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Advanced Multi-Dimensional Capacitance Sensors Based Multiphase Mass Flow Meter to Measure and Monitor Offshore Enhanced Oil Recovery Systems
Project Number
Last Reviewed Dated

The goal of this project is to extend the use of Multi-Dimensional Electrical Capacitance Volume Tomography (MD-ECVT) sensors for subsea oil and gas multiphase flow measurement to reduce subsea facility complexity, advance real-time remote monitoring of well fluids, and enable greater tieback to the surface production facility. This multiphase flow meter (MPFM) will also be tested in a relevant subsea environmental chamber to prove the mechanical integrity of the equipment in such an environment. Additionally, a datasheet will be developed for the MPFM that is representative of field operating conditions and that offers a competitive advantage over existing MPFMs on the market for subsea applications.


Tech4Imaging — Columbus, OH 43220
The Ohio State University — Columbus, OH 43220
Accuflow — Bakersfield, CA 93313


Current state of the art multiphase flow meter (MPFM) measurement for subsea has many drawbacks including high complexity, large size, low accuracy and low consistency across many flow regimes and operating conditions, safety risks with radiation, and high cost (sometimes in excess of $1M for a single unit).

In contrast, the current state of the art for ECVT technology depicts an accelerated acceptance by the multi-phase flow community. ECVT’s favorable features include its safety, fast imaging and measurement speeds, scalability to industrial size and conditions of pressure and temperature, flexibility for imaging complex geometries, low acquisition costs (projected $200–250k instead of $750–1,000k) and low operational cost. Additionally, ECVT sensors can be adapted to work in a wide array of industrial settings. Another application involved measuring mass flow rate and fluid dynamics of brine in a geothermal well with temperatures up to 250°C and pressures up to 300 psi. Furthermore, high-pressure flows are no longer an obstacle as ECVT sensors have been tested on a flow loop with over 5,000 psi pressure.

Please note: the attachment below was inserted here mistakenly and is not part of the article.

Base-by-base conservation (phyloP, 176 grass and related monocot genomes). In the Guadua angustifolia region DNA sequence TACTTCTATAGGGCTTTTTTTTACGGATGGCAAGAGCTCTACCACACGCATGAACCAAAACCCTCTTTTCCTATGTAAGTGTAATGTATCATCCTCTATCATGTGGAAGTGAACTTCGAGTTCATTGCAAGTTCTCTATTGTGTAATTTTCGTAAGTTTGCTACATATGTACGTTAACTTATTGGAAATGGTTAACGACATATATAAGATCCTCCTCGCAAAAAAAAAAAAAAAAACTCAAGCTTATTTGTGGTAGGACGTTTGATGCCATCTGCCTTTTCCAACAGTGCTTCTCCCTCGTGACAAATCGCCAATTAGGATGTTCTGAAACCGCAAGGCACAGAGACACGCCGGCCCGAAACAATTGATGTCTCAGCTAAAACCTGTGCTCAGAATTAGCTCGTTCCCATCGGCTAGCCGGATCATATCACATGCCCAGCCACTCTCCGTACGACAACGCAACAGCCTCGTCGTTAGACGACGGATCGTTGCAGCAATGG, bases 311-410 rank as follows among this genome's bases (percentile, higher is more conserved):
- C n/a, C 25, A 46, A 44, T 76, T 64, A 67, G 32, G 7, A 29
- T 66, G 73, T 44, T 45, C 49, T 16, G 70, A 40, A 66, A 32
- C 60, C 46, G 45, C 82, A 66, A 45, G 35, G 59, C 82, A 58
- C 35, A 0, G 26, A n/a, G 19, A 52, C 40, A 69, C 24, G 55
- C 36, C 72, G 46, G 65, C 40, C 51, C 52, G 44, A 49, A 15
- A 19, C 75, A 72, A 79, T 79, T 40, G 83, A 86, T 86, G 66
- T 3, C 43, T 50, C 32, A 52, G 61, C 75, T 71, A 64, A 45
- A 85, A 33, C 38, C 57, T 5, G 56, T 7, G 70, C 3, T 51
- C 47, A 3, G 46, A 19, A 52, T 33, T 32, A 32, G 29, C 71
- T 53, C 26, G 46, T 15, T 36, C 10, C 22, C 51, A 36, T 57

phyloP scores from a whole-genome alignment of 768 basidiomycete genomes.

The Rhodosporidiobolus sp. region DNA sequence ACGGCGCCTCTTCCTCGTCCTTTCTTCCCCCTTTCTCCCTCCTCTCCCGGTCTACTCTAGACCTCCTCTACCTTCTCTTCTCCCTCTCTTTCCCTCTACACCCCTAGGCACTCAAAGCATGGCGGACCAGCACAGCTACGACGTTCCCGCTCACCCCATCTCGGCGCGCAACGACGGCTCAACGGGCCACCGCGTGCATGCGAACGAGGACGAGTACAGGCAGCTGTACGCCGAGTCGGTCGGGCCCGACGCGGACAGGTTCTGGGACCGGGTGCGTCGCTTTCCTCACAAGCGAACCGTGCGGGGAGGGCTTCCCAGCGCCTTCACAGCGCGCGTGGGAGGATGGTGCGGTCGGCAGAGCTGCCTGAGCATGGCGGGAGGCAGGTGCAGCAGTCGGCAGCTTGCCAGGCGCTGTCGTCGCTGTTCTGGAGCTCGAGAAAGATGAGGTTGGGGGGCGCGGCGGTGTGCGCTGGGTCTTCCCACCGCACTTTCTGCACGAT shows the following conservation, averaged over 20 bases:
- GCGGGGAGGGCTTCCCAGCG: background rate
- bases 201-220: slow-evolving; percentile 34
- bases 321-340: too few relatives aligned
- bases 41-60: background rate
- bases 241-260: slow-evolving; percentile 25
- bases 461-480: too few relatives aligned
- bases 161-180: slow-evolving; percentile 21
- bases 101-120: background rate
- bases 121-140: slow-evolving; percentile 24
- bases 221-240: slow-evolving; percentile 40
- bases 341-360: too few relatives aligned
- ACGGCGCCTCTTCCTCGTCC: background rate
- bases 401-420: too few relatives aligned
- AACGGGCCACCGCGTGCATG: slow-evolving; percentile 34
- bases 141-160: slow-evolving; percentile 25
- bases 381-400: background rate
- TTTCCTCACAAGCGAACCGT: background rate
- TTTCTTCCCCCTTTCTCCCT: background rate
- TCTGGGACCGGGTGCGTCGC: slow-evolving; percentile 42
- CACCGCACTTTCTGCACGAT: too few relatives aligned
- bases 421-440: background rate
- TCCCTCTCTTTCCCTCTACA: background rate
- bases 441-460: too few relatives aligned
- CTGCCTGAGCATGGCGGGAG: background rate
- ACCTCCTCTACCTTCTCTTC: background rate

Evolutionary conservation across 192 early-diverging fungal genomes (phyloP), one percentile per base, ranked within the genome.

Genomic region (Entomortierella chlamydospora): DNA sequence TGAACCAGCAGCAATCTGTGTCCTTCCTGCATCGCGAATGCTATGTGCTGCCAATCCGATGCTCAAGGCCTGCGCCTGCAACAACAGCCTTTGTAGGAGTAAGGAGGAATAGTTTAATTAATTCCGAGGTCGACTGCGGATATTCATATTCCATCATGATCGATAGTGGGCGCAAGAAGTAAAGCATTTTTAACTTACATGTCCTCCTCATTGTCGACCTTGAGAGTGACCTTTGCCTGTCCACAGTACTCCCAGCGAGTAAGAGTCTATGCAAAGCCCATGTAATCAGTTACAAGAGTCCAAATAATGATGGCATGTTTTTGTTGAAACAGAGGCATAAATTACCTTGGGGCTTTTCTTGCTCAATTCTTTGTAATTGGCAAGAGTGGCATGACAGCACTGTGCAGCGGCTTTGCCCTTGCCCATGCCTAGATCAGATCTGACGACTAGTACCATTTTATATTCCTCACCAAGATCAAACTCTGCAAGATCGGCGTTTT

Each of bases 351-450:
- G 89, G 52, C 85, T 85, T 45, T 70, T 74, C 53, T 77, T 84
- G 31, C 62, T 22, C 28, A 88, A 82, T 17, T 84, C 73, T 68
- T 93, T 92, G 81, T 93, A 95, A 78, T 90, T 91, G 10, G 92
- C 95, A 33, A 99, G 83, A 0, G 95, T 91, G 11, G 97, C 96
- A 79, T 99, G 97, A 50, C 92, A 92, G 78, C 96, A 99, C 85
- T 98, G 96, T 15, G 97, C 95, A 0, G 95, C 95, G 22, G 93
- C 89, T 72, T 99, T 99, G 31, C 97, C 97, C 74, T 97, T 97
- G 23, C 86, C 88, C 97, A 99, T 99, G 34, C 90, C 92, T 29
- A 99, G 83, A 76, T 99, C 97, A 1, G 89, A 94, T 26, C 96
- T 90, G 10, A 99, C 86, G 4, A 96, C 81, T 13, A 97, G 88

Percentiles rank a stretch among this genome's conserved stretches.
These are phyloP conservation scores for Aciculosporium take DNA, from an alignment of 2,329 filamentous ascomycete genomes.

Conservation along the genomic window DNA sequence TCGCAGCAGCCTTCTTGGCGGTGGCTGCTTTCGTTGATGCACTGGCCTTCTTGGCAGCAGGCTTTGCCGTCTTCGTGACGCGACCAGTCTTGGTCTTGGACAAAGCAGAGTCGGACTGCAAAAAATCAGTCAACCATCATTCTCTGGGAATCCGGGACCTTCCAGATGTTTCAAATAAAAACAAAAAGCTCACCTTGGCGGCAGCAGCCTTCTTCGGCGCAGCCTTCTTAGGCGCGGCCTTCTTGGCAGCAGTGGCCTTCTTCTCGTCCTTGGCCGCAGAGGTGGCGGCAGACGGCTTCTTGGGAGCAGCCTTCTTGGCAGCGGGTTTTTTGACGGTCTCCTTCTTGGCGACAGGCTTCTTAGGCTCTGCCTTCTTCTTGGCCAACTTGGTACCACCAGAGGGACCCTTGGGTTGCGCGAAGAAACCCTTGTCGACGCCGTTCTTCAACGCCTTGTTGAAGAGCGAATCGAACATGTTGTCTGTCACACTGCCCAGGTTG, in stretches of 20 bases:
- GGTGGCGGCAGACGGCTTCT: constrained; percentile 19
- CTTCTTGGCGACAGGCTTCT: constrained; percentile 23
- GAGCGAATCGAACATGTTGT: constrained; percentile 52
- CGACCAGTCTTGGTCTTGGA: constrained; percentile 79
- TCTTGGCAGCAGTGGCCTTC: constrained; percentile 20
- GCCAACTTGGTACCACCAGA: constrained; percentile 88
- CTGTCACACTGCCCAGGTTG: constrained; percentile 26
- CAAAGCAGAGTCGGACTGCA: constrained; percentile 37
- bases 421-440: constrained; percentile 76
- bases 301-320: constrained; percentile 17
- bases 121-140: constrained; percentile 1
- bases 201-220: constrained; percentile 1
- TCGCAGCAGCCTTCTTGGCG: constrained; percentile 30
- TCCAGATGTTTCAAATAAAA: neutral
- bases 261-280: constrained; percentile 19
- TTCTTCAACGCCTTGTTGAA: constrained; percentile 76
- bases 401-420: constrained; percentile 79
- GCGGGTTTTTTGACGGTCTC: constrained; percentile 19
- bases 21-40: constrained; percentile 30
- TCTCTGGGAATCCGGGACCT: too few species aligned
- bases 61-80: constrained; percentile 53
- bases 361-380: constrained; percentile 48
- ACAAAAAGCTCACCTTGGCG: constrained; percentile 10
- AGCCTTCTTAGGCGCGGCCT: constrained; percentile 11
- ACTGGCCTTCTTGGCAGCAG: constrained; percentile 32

The single deployable commercial product produced will be an integrable part in reducing cost, increasing efficiency, and improving safety in Enhanced Oil Recovery (EOR) systems in subsea oil fields. Successful completion of this project would provide a cost-effective solution to EOR developers for deploying multiphase flow meters (MPFM) in remote subsea oil fields. MPFMs are critical sensors for determining when to transition to EOR, knowing what method of EOR to employ, monitoring efficiency of an existing EOR method, detecting water breakthrough, monitoring well aging, monitoring separator efficiency, and custody transfer.
The new measurement techniques used in developing the flow meter under investigation will also enrich the multi-phase flow scientific literature through published articles.

Accomplishments (most recent listed first)
  • Flow Loop/Algorithm
    • The 3-phase flow loop has been designed and built at the Tech4Imaging facility.
    • In depth testing of two and three phase flows has been under way since the end of Nov 2020 which shows close validation of simulation results for three phase measurements for water dispersed flows. Largely, the data is very consistent and accurate. However, occasional inconsistencies have led us to spend time to isolate to causes of the outliers.
    • Simulation has been performed that shows accuracy is not affected when the system is calibrated and used at different, constant salinities.